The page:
The Story Behind the Stories (part 1): Theory Meets Sustainable Development Practice

When I was hired at ACGC for the summer the job description was hazy, but I was excited to be part of a “storytelling project,” however nebulous the project appeared to be. Conveniently, it was only a day later that I learned my supervisors were as uncertain about my job description as I was. Nevertheless, what I soon learned was that the uncertainty immediately became a wedge that we could leverage so that my tasks and responsibilities complemented my skills and interests. Thus far, ACGC has been entirely hospitable to working alongside me to nurture my professional goals.

I’m a communications intern at ACGC before I head back in the fall to complete my English Literature degree at the U of A. I don’t say this to rouse pity or admiration (possibly even a mixture of the two); rather, it explains why I come to ACGC with the term “intersectionality” floating above my head and permeating everything I encounter in the nonprofit sector. Intersectionality is a concept used in academia to describe the ways in which different prejudicial “-isms” (racism, sexism, classism, etc) are interconnected with one another so as to produce identity groups that face multiple modes of oppression. Originally a term used by black feminists to elucidate on the experience of being both a woman and African-American, intersectionality reminds us how strength lies in an understanding of diversity that acknowledges differences instead of homogenizing them. We can turn to Hollywood as an arena that battles out these ideas: some may congratulate DC’s latest blockbuster, Wonder Woman, as a feminist darling, when in reality the film offers us a very tepid version of feminism that is exceedingly white and nearly devoid of people of colour.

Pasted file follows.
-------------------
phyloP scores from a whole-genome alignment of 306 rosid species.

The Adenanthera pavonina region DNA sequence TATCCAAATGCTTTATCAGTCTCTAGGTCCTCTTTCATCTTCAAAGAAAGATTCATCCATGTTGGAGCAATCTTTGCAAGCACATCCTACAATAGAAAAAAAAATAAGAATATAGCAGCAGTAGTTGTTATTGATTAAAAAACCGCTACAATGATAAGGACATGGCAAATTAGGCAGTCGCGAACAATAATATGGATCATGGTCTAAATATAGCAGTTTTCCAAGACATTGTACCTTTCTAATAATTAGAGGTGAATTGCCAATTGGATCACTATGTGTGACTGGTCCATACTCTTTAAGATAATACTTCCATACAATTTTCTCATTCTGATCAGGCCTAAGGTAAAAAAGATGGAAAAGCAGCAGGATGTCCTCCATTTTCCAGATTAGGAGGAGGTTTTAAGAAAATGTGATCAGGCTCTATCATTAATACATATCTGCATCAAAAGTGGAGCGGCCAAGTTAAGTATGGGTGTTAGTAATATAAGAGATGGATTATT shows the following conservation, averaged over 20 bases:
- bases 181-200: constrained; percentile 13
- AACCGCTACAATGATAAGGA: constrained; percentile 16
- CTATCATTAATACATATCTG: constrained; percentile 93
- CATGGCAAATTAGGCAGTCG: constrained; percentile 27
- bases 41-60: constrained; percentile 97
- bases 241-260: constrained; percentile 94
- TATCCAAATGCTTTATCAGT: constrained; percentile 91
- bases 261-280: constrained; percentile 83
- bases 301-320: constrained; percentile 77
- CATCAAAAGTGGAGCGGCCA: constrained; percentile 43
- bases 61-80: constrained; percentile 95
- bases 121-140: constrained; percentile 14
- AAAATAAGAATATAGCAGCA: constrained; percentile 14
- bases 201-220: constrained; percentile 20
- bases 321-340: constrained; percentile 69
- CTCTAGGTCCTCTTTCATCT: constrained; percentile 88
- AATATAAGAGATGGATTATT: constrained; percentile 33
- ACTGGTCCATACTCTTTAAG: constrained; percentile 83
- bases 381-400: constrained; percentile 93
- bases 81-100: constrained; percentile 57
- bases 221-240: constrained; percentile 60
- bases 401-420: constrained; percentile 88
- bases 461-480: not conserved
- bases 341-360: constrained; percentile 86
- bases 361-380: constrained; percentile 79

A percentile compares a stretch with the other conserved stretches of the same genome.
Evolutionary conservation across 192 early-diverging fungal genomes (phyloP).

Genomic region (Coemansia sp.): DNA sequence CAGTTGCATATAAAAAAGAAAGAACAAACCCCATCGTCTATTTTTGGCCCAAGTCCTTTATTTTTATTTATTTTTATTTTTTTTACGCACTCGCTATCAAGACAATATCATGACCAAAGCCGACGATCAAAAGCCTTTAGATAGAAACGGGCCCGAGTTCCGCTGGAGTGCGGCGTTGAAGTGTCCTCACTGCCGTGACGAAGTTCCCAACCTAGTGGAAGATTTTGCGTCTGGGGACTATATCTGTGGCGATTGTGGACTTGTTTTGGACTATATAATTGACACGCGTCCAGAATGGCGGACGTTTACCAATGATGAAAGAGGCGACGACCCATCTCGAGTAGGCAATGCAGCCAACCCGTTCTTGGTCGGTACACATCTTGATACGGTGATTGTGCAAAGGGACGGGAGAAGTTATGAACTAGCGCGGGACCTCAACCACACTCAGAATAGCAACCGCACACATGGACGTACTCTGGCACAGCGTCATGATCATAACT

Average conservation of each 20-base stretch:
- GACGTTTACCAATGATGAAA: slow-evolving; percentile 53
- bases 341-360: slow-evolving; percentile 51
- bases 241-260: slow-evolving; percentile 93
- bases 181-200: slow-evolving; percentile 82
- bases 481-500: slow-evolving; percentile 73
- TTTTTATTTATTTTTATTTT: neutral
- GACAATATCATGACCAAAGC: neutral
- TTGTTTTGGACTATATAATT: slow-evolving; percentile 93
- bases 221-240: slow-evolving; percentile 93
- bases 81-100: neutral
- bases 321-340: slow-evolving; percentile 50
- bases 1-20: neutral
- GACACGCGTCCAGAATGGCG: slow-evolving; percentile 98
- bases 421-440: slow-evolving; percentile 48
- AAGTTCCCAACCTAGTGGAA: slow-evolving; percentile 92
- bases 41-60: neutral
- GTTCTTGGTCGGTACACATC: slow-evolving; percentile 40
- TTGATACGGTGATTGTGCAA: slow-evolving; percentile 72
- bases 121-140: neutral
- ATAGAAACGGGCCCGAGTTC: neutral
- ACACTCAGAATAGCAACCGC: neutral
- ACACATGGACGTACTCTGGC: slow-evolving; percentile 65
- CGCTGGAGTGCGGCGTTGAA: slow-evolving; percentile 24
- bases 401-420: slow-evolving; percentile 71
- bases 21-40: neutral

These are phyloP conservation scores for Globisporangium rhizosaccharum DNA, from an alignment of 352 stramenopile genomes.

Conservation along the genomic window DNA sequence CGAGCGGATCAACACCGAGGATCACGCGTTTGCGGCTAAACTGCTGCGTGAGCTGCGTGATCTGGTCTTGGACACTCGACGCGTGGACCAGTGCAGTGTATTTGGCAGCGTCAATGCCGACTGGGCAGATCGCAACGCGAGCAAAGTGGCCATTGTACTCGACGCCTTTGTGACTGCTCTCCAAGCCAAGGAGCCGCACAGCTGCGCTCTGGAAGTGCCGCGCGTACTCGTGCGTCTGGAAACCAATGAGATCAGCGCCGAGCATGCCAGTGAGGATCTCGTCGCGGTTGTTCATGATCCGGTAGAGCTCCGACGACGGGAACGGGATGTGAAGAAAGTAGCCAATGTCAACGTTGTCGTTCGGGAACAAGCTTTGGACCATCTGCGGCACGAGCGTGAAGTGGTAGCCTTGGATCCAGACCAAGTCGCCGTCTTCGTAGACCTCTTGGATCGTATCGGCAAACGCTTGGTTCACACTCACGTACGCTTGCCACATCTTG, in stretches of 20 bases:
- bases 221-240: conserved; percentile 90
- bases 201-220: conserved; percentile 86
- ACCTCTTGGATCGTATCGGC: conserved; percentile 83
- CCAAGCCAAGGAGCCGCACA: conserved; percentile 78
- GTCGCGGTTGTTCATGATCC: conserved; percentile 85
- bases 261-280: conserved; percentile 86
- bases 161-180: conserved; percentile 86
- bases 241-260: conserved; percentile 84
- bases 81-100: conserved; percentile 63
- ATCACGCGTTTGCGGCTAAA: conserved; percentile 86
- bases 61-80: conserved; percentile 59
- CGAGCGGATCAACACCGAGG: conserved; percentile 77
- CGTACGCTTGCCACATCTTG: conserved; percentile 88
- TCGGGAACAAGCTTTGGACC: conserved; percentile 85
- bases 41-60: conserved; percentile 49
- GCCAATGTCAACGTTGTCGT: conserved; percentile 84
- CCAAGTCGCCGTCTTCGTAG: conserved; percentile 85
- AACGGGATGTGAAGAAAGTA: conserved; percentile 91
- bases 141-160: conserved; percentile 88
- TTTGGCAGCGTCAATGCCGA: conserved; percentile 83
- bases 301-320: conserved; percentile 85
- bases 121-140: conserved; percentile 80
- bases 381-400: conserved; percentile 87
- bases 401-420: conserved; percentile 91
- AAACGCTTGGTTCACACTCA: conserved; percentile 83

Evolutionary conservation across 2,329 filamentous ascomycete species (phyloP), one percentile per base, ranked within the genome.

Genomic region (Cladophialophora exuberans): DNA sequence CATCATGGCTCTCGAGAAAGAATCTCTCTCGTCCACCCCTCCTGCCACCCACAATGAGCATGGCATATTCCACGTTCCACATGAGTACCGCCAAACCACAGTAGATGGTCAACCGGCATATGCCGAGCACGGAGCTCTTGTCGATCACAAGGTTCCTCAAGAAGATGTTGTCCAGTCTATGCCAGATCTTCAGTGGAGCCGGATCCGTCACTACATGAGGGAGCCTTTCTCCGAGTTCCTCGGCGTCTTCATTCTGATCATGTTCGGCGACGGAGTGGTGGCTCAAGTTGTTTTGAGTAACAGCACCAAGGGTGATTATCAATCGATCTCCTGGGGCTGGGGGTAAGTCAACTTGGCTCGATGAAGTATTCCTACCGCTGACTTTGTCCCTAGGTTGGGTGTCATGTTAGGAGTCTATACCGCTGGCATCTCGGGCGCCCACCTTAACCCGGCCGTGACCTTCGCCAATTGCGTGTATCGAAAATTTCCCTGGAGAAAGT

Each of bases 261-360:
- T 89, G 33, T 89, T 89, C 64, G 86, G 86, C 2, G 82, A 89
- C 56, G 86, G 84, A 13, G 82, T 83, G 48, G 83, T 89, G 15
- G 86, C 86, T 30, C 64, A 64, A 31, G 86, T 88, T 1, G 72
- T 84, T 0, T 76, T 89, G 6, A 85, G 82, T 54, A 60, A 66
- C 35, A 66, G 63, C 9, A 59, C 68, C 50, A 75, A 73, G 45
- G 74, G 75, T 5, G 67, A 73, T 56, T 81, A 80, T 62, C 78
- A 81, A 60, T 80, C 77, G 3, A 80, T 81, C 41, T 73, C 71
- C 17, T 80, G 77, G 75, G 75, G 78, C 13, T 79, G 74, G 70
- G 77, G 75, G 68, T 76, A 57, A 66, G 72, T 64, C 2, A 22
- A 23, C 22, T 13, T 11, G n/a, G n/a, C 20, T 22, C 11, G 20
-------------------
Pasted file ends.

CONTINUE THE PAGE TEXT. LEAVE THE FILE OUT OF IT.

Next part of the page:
At ACGC, however, the concept of intersectionality is replaced with “partnerships” because amid the leap from academia to the nonprofit sector I’ve learned that people are less concerned with labelling and belabouring the causal source of dominance hierarchies than they are with embodying and solving how these issues can be addressed. “Partnerships” stems from the United Nation’s 2015 Sustainable Development Goals: from eradicating poverty to building affordable and clean energy, the 17 goals aspire to build a more sustainable future across the globe over the course of their 15-year long lifespan. “Partnerships for the Goals” is #17 and aims to address how the previous 16 goals intersect with one another so that they are not studied, addressed, or realized in isolation.

Currently in the works at ACGC is a storytelling initiative that will give a platform to members so that they can vocalize the international development work that is being done at the grassroots level, both in Alberta and abroad. In the spirit of SDG 17 we are employing a community-engaged approach in order to draw upon the strengths and talents of ACGC members, affiliates, and local professionals: Two weeks ago the marketing firm Zag Creative hosted a roundtable discussion to facilitate brainstorming for the project between ACGC, ACGC members, industry professionals, and academics; then last week we turned our eyes to our semi-annual Development Drinks evening, hosted at Café Bicyclette as an opportunity crowdsource ideas and potential obstacles for the project; and over the weekend I attended The Writing Stick: Sharing Indigenous Stories, a conference at the University of Alberta on editing and publishing Indigenous literature.

Over the past month at ACGC my job description is the clearest when I am forging these sorts of partnerships that enable collaborative thinking. It has also come to my attention that forming partnerships is diversity’s best ally, and we hope to construct our storytelling project as diversely as possible. From including alternative story forms such as biographies, poems, interviews, and comics to featuring the voices of diverse people saying diverse things in diverse ways, an intersectional approach, if you will, is the best salve to the belief that international development is “the white man’s burden.” Reciprocity and interconnectivity are the proper tools to build a future for ourselves that champions respect over and above supremacy in all its manifestations.
By documenting ACGC’s storytelling project I hope that you are encouraged to share with us a story that you believe promotes developing partnerships, and in doing so, further gleefully entangling the web of interconnectivity!

Go here for the call for story concepts (deadline June 10).

ACGC Intern Arden Burtnik